For many healthcare organisations, mobile technology provides an opportunity to re-model patient care. The benefits of adopting a mobile strategy vary depending on the client and it’s my job to provide the expertise and guidance on how our software can transform their business’ capabilities.
Give us a brief timeline of your career so far – where did you start, how did you move on?
My journey started after I completed my PhD in Chemistry. I then founded an environmental testing company called Hydrosense, which specialised in the water-testing market. I’m pleased to be able to say that they are now one of Novarum’s most valued customers.
I’ve always had entrepreneurial traits and during this time, it became apparent to me that there was a need in the marketplace for a more efficient way to read and store test results. However, mobile phones were not at the standard they are today and so this idea was put on hold.
Following that venture, a Scottish company called Albagaia acquired Hydrosense’s technology and I took up the role as their chief operating officer.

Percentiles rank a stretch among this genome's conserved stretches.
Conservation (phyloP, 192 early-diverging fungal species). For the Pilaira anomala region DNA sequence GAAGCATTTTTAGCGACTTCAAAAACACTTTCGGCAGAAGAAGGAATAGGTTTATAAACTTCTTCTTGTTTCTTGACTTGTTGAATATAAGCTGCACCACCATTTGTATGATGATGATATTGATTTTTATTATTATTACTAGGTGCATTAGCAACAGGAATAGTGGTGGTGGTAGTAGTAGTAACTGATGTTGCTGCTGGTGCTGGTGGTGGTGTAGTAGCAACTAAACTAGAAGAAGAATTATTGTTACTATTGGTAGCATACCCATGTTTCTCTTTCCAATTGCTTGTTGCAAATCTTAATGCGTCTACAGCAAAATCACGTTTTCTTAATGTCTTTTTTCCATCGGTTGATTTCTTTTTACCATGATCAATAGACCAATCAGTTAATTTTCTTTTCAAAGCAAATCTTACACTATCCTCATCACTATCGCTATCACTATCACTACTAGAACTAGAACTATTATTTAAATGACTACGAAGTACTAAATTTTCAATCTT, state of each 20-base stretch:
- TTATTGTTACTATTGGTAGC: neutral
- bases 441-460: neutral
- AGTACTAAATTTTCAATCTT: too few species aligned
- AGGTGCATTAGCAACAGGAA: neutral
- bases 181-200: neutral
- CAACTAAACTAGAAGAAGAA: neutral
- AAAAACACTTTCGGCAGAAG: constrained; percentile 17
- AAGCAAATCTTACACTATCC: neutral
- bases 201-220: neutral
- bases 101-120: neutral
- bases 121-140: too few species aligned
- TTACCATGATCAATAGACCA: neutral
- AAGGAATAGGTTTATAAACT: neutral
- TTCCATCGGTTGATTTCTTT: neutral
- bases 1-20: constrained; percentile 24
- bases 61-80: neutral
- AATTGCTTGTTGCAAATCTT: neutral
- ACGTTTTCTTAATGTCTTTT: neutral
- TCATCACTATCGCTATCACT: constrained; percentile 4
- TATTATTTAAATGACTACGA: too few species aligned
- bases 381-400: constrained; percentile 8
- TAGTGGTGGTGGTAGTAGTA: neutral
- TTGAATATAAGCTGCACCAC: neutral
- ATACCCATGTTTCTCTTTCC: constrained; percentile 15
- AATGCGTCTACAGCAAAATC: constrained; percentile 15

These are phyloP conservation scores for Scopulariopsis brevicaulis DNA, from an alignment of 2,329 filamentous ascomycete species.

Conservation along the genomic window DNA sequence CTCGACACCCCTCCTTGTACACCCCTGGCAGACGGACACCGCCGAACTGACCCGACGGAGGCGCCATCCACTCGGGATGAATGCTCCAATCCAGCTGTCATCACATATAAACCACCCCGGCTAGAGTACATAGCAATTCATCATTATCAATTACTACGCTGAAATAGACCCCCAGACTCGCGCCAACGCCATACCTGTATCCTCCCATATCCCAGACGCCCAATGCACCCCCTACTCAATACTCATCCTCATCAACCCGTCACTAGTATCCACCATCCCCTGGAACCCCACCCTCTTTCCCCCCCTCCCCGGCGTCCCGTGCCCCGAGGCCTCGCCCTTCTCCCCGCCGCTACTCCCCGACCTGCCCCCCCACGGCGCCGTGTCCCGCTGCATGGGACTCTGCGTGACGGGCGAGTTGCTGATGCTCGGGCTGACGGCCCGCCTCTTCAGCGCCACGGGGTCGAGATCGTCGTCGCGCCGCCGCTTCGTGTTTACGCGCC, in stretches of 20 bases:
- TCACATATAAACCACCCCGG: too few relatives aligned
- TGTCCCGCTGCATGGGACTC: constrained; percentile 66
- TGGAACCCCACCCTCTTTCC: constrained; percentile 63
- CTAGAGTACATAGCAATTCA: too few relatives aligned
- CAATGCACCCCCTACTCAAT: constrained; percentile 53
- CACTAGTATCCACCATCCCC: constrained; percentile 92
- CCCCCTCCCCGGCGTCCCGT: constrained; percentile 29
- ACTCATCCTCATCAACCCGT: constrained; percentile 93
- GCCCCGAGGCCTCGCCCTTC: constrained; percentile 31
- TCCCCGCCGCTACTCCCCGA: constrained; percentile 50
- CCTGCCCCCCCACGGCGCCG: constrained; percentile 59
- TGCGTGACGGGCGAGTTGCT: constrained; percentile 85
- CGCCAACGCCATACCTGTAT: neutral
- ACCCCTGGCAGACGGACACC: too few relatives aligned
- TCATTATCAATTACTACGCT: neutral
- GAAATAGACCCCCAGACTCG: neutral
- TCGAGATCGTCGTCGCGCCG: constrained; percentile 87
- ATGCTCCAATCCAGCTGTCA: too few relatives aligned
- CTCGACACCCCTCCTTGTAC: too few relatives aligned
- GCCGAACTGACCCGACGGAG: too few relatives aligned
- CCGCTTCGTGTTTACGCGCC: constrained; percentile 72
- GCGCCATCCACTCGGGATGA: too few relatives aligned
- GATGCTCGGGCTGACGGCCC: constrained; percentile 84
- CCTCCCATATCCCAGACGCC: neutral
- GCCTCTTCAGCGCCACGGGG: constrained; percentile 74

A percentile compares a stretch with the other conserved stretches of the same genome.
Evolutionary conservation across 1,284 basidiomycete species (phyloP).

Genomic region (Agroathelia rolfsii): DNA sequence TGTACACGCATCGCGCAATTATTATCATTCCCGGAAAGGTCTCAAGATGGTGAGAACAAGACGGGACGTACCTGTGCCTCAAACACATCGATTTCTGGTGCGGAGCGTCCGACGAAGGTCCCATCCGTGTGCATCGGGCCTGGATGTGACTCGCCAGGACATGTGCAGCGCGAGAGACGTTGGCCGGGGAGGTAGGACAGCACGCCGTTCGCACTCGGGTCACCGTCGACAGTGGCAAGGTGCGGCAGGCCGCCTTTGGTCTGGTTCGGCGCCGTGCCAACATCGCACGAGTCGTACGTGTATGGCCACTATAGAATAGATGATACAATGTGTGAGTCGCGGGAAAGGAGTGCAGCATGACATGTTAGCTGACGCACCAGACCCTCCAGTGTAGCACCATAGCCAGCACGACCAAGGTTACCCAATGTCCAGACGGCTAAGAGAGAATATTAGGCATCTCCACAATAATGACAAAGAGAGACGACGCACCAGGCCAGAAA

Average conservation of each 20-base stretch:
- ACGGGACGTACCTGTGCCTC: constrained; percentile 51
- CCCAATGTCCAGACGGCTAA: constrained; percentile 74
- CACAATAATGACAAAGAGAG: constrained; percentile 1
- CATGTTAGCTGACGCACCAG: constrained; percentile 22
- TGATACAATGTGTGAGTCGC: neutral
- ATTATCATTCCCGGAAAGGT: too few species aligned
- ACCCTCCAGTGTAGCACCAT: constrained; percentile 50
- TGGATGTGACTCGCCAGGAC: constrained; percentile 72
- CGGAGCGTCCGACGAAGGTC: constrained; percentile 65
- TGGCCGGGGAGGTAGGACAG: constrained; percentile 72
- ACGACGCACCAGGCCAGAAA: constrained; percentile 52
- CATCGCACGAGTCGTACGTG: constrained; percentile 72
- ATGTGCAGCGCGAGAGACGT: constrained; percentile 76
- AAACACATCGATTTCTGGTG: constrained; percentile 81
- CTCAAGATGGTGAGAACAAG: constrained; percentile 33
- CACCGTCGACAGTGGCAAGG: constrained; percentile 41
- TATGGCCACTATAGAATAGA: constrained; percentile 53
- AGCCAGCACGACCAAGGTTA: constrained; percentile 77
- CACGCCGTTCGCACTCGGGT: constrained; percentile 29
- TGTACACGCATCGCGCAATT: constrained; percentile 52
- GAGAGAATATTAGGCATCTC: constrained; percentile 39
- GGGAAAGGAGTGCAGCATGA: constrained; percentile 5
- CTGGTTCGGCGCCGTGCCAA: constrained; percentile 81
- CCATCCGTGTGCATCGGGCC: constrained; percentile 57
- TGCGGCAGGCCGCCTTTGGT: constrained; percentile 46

After three years, mobile technology had progressed exponentially and the potential of a smartphone reader to capture results using the device’s camera became a reality. This encouraged me to revisit the concept of mobile test readers and Novarum DX was born.
What do you believe makes a great leader?
I believe that leadership is about having real vision and being able to clearly articulate this to the rest of the team. In my experience, it really motivates and inspires staff when they know that everyone is working towards a common goal and understand that they are playing a key role in the wider company’s journey.
It’s also important to be passionate about what you do and to ensure that positive mind set spreads across your team. We spend such a large part our lives working, so it’s really important to me that everyone working at Novarum enjoys what they do.